Octane Fitness sought $2.3 million in fees from a company that sued over an unused patent that was “sitting on the shelf.”
WASHINGTON – In a decision that experts say could deter frivolous patent lawsuits, the U.S. Supreme Court ruled Tuesday that a Brooklyn Park maker of exercise equipment will be able to collect legal fees from a company that unsuccessfully sued it for patent infringement.
The Minnesota company, Octane Fitness, had sought legal fees after a judge dismissed a patent infringement suit brought by another equipment maker, Icon Health & Fitness.
Lower courts refused the request, citing a 2005 court decision that allows collection of such fees only in patent cases involving “material inappropriate conduct,” cases where claims are “baseless” and in “bad faith.”
The Supreme Court unanimously ruled that this standard was too restrictive and undermined federal law and judges’ discretion. Octane will now be able to seek legal fees from Icon, which at this point total $2.3 million.
“I’m just happy for American business,” said Octane co-founder and CEO Dennis Lee in an interview with the Star Tribune. “This is going to help a lot of folks.”
Icon, one of the country’s major makers of exercise equipment, declined to address the Supreme Court decision.
“The case was remanded back to district court,” said Colleen Logan, the company’s vice president of marketing, in a statement to the Star Tribune. “So we are unable to provide comment on pending litigation.”
The Octane decision, written by Justice Sonia Sotomayor, said judges in district courts need more latitude to determine what makes a patent case “exceptional.” Patent law says that legal fees may be awarded to the winning party in a dispute only in “exceptional cases.”
That does not necessarily mean narrowly defined misconduct, the Supreme Court ruled in the Octane case.
University of Minnesota patent expert Tom Cotter said the ruling should drive off some nuisance lawsuits brought by so-called “patent trolls” who file dozens of suits in hopes of getting cash settlements from firms that can’t afford to fight them in court.
Those suits become “less appealing” as the chance of being socked with legal fees increases, Cotter said. For that reason, he said, the Octane decision “will have an appreciable impact.”
Icon sued Octane for patent infringement on a part for an elliptical trainer that Icon never offered for sale commercially but on which it held a patent. A judge threw out the claim, saying the Octane trainer in question did not violate Icon’s patent.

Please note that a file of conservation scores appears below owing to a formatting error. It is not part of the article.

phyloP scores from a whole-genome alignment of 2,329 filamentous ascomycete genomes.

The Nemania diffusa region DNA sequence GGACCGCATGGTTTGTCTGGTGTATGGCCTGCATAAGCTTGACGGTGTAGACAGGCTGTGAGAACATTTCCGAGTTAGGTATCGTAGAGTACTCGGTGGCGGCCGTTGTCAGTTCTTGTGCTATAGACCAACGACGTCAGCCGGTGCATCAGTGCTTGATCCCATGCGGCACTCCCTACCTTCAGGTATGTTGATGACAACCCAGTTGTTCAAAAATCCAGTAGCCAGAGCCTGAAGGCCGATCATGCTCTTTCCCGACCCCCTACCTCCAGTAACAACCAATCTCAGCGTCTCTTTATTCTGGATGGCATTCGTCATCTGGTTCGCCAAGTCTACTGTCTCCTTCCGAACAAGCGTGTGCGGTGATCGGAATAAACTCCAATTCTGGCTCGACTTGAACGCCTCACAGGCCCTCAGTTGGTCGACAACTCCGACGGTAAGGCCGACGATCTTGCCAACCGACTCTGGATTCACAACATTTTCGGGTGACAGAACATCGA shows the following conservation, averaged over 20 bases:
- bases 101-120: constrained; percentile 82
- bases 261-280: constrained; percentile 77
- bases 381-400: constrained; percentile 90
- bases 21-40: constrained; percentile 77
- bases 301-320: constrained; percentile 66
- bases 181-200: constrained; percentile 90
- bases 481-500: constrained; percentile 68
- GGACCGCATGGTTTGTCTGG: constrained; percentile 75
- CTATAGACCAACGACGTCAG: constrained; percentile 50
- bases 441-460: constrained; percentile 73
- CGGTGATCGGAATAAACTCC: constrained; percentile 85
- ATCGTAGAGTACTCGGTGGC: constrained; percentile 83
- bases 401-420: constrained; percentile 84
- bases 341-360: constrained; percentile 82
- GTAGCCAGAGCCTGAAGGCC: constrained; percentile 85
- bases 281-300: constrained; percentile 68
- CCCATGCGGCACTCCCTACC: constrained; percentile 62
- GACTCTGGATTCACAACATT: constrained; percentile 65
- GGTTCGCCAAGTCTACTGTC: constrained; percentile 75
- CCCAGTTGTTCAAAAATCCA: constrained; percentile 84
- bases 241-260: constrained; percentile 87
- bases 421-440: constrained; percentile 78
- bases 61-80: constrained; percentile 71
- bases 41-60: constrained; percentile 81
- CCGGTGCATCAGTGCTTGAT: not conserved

Icon documents turned over as part of the suit revealed e-mails between Icon officials that Octane claimed showed the patent lawsuit was nothing more than a “commercial strategy.”
“One e-mail, sent from Icon’s vice president of global sales to two employees, read: ‘We are suing Octane. Not only are we coming out with a greater product to go after them, but throwing a lawsuit on top of that,’ ” the Supreme Court decision noted.
In another e-mail a year later, the same executive told a staff member that Icon based its suit on an “old patent we had for a long time that was sitting on the shelf. They are just looking for royalties.”
The appeals court said those e-mails were not enough to establish that the infringement suit was baseless and filed in bad faith.
In overturning the appeals court, the Supreme Court set a more flexible standard for measuring what constitutes the kind of behavior that can result in the imposition of legal fees.
“A district court may award fees in the rare case in which a party’s unreasonable, though not independently sanctionable, conduct is so ‘exceptional’ as to justify an award,” Sotomayor wrote for the court.
“We hold, then, that an ‘exceptional’ case is simply one that stands out from others with respect to the substantive strength of a party’s litigating position.”
Octane’s Lee welcomed the Supreme Court’s interpretation. “For me personally, it was a sense of what’s right,” he said. “The other side was gaming the system.”
Jim Spencer • 1-202-383-6123